“The very idea tolerating them is an insult.”

“And what you do is not?”

The suite felt unsuitably small as she stared at him, the play below a world away, isolating them in a bubble threatening to pop. Fighting the trembling of his hands, he pulled himself straighter and turned wholly to face her.

“I satisfy a debt long overdue. I take what is owed to the dead, to victims of unspeakable crimes. You have no authority to condemn me, not when your hands worked alongside mine.”

An echo of remorse touched her face, a shadow that twisted beneath the light, but there was no doubt that took root in its passing, and the realization frightened Vyrael.

“I recognized my mistake in forcing a punishment on those that did not deserve it.”

“They deserve every punishment!” Vyrael hissed.

"We placed a responsibility on children that never knew Draenor or its horrors,” she continued, her golden eyes swallowing his. “We held them accountable for the sins of their fathers to justify our hatred.”

“Is our hatred not justified?”

“Not anymore,” she answered with a solemn whisper.

Calmly, Vyrael pulled himself up, adjusted his robe, and left the suite. Damn the play, he already knew how it ended.

He passed two doors before she caught up with him in the curving hall, her dress swishing like leaves in a hurricane. Talorii snatched his arm, and when he tried to pull away was reminded of her vocation as a Vindicator. He stood there beneath her gaze, half a mind calling him to slip free in a flash of magic, the other pinned by the horrid glow of her eyes.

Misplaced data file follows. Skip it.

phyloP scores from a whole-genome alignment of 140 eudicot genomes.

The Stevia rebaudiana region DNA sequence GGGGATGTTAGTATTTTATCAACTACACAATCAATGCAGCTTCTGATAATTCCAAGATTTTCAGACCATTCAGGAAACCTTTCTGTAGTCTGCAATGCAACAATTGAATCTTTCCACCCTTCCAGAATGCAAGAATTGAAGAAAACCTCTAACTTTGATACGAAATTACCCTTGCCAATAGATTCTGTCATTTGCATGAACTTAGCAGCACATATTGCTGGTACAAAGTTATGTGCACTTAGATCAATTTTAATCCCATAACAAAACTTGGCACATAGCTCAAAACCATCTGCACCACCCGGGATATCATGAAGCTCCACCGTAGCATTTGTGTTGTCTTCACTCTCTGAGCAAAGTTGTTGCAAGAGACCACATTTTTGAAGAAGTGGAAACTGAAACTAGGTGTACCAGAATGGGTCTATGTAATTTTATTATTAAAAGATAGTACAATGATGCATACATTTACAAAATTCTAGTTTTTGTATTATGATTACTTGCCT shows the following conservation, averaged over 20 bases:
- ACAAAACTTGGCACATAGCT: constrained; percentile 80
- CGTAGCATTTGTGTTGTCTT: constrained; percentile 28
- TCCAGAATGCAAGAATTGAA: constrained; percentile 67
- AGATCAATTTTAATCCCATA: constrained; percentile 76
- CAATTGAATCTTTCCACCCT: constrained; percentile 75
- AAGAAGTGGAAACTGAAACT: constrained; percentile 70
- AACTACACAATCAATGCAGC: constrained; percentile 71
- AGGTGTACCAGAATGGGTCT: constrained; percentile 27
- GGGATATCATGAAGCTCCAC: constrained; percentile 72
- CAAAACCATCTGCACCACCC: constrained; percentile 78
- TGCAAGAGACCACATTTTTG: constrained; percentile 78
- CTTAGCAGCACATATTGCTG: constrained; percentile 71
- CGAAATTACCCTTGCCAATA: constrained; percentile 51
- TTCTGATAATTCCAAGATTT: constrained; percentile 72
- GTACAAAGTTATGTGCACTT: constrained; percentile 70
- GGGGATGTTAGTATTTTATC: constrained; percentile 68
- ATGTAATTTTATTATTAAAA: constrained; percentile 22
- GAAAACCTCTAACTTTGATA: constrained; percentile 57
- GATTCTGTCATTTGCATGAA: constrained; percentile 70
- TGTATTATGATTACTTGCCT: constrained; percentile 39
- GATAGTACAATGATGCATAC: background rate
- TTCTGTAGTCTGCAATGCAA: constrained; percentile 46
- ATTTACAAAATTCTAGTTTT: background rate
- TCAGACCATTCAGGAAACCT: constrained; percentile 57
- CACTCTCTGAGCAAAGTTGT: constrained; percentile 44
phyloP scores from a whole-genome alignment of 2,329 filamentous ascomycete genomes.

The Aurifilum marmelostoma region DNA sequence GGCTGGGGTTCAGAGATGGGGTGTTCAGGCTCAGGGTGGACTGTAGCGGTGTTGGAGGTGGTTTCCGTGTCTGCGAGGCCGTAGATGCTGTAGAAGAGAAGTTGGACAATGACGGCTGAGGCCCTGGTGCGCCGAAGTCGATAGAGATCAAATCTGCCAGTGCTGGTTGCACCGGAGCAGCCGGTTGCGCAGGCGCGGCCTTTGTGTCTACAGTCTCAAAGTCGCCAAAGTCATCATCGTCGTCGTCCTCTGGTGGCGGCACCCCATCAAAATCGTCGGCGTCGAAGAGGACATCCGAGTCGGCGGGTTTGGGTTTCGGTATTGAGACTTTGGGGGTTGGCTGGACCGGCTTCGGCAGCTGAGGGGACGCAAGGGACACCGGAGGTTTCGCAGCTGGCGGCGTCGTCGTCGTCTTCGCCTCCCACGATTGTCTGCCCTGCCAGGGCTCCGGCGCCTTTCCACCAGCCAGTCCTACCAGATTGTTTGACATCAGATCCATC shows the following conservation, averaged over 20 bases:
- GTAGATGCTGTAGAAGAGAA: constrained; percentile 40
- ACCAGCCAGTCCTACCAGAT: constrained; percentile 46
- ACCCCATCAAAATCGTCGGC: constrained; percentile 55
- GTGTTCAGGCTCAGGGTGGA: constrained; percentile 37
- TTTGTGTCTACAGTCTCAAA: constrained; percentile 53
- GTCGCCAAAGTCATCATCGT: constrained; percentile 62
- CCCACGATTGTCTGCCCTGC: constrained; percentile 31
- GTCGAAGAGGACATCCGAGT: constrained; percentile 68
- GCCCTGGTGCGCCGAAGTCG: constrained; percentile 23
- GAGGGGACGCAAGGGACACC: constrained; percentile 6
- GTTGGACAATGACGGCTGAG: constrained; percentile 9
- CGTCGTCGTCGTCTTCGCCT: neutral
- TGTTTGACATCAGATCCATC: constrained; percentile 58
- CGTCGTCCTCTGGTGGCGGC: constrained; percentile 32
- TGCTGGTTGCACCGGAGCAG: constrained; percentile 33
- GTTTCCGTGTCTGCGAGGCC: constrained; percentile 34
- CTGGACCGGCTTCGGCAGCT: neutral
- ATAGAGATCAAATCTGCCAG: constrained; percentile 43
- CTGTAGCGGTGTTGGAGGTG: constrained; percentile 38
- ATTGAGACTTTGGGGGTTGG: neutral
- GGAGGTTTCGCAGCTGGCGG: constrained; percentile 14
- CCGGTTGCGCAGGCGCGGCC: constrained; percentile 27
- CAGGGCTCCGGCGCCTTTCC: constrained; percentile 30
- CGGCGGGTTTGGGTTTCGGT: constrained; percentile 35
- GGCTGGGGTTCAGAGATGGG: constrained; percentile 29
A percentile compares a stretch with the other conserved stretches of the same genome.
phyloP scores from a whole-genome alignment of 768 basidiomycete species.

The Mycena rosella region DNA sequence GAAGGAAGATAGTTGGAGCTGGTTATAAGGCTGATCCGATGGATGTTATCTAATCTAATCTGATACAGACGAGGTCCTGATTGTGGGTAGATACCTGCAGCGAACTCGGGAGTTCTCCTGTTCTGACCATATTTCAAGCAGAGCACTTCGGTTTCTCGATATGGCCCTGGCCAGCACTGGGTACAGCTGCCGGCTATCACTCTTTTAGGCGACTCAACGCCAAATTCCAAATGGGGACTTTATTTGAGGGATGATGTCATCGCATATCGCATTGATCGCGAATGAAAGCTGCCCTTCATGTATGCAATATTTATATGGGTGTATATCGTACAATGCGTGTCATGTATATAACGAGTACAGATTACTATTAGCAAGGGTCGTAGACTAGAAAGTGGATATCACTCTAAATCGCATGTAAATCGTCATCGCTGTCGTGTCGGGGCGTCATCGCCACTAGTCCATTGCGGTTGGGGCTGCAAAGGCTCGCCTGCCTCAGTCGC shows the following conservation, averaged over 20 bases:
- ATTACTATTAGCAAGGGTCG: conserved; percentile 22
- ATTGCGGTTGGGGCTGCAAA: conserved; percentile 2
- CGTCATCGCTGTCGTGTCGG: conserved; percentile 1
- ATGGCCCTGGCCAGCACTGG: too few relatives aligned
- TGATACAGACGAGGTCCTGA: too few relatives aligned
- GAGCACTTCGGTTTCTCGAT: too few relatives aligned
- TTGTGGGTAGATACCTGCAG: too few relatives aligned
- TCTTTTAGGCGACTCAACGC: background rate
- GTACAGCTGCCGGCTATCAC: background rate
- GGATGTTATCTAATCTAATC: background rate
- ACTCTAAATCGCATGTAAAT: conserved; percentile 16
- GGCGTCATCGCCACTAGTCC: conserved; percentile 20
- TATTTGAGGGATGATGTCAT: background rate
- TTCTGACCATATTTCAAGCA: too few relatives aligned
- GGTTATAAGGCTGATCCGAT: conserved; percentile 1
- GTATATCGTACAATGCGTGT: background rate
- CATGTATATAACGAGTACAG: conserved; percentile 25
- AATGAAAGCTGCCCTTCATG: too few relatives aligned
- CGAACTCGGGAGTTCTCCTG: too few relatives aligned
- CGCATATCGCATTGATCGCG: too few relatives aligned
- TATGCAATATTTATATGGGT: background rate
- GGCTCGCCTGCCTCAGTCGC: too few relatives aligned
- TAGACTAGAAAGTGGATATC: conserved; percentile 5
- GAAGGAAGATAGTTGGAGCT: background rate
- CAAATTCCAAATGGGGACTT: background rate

“Leave me be! You knew this meeting would have no other outcome! What could you ask of me that has not already been denied?!”

“How much blood will you take?” she shot back. “What number of lives will satisfy your anger? All of them, yes? You would end an entire species!”

“Just as they tried to do to us!”

As his shout faded in the stuffy hall, she released him. Distantly, he heard a pair of feet shuffle away and a door close. Silence wrapped itself around them, smothering his senses. Talorii looked at him with an expression that twitched and shifted like the sun on water. He looked back, anger and contempt masking his fear. The truth lay unspoken between them.

Balancing himself against the unsteady tilt of the floor, Vyrael turned and stiffly marched away. He left Talorii, the theatre, and that awful truth behind.

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By Vyrael
Added Jun 4 '18